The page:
Foul Play? Cooling Tower Cleanliness Key to Plant Efficiency

Foul Play? Cooling Tower Cleanliness Key to Plant EfficiencyAt most commercial and industrial plants, chiller systems get the lion’s share of investment, attention, and maintenance. It’s no wonder: HVAC plant chillers account for approximately 45 percent of utility costs and use more than five times the energy of cooling towers on average. As a result, companies are willing to invest in tube wire brushing, chemical descaling, and eddy current monitoring to keep these systems running.

What’s often overlooked, however, is the direct link between cooling tower performance and chiller efficiency—if fouled, towers can bog down an entire plant or even spread infectious diseases such as Legionella. Bottom line? Clean towers are key to better cooling.

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Up in Arms: Legionella Found in Unlikely Places

In 1976, Legionnaires at the Pennsylvania America Legion convention in Philadelphia started to get sick. At first, symptoms seemed identical to those of a typical pneumonia-based lung infection but the disease spread rapidly; over 200 people became ill and several died.

iStock_000043111880SmallThe outbreak prompted the discovery of Legionella, a water-loving and lung-hating bacteria. Mist from contaminated water – possible when showering, using hot tubs or even after prolonged exposure to air conditioning – causes this infection, which results in high fever, hacking cough and muscle aches.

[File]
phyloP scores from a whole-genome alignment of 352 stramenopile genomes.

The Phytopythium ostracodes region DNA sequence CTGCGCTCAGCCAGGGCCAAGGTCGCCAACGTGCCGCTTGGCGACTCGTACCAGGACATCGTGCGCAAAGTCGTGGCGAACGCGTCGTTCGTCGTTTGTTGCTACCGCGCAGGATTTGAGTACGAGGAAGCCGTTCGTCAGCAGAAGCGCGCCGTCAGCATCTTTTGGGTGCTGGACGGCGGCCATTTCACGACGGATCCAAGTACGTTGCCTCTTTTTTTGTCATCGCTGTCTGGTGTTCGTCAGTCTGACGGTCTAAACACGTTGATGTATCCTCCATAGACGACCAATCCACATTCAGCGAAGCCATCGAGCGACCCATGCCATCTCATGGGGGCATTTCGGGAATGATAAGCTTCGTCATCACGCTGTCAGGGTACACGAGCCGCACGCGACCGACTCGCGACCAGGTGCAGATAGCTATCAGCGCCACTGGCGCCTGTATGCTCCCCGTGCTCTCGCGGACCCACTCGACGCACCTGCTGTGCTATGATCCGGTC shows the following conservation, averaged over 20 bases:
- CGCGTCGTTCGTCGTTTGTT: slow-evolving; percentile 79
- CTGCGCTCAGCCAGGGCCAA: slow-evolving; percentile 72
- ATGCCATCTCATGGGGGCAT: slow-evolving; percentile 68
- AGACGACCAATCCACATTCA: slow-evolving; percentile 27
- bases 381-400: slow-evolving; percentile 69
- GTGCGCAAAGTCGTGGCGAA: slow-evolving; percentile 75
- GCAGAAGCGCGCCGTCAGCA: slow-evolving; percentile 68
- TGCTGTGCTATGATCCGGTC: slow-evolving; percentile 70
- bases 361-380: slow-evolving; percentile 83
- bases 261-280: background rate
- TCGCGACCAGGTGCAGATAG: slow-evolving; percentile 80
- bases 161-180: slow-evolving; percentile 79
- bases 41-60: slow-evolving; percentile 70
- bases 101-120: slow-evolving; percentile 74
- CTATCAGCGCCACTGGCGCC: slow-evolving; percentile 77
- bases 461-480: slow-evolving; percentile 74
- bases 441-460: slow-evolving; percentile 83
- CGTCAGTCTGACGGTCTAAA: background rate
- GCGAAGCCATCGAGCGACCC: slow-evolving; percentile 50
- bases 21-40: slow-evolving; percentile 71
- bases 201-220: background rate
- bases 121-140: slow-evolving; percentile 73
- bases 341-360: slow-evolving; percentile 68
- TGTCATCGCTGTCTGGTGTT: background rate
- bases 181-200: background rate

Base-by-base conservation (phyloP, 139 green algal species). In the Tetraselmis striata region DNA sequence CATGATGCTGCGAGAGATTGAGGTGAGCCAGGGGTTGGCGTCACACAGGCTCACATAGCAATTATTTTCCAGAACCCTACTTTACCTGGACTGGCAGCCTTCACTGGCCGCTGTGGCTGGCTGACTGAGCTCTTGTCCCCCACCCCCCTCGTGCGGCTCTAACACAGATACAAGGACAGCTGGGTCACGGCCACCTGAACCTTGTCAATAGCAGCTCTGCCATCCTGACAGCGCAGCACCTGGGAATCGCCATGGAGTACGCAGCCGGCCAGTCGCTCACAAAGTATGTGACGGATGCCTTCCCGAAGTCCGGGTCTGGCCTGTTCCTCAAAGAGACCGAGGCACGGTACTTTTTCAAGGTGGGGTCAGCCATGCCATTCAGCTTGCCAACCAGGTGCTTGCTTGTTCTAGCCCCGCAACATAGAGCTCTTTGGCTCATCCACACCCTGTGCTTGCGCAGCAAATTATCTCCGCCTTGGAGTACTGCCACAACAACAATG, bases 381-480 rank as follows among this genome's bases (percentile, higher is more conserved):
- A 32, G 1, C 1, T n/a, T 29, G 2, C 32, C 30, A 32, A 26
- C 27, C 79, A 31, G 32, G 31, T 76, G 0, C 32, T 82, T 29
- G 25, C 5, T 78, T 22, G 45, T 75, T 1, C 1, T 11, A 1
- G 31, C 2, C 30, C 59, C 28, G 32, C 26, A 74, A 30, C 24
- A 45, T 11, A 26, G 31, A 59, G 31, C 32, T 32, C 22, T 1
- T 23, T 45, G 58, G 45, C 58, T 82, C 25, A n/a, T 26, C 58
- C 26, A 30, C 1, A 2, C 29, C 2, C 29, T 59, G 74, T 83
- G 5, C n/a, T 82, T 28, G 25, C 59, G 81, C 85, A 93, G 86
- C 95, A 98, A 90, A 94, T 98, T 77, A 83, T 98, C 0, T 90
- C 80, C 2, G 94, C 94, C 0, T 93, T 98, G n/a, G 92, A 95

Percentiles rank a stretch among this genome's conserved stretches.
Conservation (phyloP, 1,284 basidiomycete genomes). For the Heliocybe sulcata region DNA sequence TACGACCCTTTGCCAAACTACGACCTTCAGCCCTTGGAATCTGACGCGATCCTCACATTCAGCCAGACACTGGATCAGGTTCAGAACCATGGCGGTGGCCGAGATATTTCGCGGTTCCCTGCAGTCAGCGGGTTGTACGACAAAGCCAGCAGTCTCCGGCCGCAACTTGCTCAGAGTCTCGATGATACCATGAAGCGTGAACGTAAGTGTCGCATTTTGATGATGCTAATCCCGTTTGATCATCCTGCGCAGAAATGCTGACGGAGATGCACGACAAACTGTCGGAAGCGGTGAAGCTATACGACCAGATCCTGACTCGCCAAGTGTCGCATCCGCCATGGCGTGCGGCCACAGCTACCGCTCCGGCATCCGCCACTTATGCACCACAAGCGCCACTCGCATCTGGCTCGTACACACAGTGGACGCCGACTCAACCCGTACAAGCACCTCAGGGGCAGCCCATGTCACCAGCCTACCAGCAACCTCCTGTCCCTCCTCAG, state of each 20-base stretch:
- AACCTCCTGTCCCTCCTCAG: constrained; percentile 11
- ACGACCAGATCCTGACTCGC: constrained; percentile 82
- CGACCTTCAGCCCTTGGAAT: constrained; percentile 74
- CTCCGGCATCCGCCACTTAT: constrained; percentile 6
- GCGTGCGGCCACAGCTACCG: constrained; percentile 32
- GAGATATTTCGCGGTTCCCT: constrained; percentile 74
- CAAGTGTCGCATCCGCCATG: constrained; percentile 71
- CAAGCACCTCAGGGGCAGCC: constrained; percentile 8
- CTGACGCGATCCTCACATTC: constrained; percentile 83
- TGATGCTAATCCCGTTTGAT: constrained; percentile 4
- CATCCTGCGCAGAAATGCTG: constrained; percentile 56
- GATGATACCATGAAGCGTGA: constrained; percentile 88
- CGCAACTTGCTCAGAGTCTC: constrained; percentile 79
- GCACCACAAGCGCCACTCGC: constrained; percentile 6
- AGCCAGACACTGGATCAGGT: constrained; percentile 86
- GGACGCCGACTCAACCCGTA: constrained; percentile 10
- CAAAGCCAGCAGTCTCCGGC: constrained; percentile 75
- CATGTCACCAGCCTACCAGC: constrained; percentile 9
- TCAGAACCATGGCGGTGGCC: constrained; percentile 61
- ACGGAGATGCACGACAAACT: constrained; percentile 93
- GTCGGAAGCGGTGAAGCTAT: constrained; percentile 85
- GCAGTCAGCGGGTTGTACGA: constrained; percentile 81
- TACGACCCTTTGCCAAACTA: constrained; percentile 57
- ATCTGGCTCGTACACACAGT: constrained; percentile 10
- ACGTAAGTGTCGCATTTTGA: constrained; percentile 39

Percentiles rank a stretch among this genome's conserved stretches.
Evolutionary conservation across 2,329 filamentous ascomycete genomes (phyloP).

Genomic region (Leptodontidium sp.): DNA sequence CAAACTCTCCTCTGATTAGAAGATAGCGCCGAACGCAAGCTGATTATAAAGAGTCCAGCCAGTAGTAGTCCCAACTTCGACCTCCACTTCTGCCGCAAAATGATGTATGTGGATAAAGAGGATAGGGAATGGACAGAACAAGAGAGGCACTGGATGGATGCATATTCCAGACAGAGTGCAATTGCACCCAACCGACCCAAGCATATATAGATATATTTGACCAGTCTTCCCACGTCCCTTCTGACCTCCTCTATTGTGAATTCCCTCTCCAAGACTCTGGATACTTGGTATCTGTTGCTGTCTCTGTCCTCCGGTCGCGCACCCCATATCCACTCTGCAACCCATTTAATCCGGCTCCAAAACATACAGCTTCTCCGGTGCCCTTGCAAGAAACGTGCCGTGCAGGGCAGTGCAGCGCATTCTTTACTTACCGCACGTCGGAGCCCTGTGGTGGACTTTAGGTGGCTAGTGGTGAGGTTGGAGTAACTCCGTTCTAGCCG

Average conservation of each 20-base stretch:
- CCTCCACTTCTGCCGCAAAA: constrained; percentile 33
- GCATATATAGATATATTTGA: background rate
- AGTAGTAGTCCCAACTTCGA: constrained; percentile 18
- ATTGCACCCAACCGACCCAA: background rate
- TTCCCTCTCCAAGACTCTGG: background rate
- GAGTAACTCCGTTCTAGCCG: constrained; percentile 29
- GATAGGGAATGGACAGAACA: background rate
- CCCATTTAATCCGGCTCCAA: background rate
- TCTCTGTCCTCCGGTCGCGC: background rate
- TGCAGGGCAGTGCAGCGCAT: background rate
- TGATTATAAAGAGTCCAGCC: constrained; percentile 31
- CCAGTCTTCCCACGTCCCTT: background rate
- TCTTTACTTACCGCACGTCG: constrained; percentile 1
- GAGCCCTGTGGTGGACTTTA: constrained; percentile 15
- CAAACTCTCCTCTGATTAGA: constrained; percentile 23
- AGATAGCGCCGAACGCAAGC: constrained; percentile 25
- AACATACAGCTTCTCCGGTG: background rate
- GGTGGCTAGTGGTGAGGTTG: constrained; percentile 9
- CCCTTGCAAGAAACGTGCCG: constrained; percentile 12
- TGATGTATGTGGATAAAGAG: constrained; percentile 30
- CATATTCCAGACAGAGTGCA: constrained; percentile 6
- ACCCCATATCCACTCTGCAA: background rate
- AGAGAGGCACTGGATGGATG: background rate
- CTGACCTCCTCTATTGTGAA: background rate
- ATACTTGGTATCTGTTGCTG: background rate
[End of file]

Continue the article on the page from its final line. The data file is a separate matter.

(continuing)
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Revised ACR Provides Useful Tool for Effective HVAC Maintenance

iStock_000022196514SmallIn 2013 the NADCA (National Air Duct Cleaners Association) released a revised ACR, the Standard for the Assessment, Cleaning, and Restoration of HVAC Systems.

The ACR standard establishes the minimum performance requirements for assessing new and existing HVAC systems; evaluating the cleanliness of HVAC system components; determining the need to clean; and cleaning and restoring systems to a verifiable cleanliness level.

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Top 8 Recommendations for Keeping Your Cooling Tower Clean

It’s time to start thinking about cooling tower maintenance again. The top two reasons we bring up this topic at least yearly is because a dirty cooling tower 1) affects system performance and 2) can affect occupant health.

iStock_000019806827SmallWe often discuss the seriousness of Legionnaires’ disease, and a cooling tower’s role in the transmission of Legionella pneumophila, the bacteria that causes the disease.

You can read more about the reasons for cooling tower maintenance in our post, Cooling Tower Maintenance & Goodway’s Cooling Tower Vacuum.

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How to Hire a Duct Cleaning Company

Previously on the Goodway blog we told you some of the reasons you should clean your facility’s air ducts and how to perform preventive work to keep your air ducts clean.

Engine room engineerBut what happens when despite your best efforts to keep your ducts clean, they still require cleaning and your facility operators don’t have the skills, time or resources necessary to get the job done?

It’s time to call in the professionals. You can find a duct cleaning company by looking in the Yellow Pages for “duct cleaning companies.” You can also consult the National Air Duct Cleaners Association (NADCA) website for a list of qualified contractors.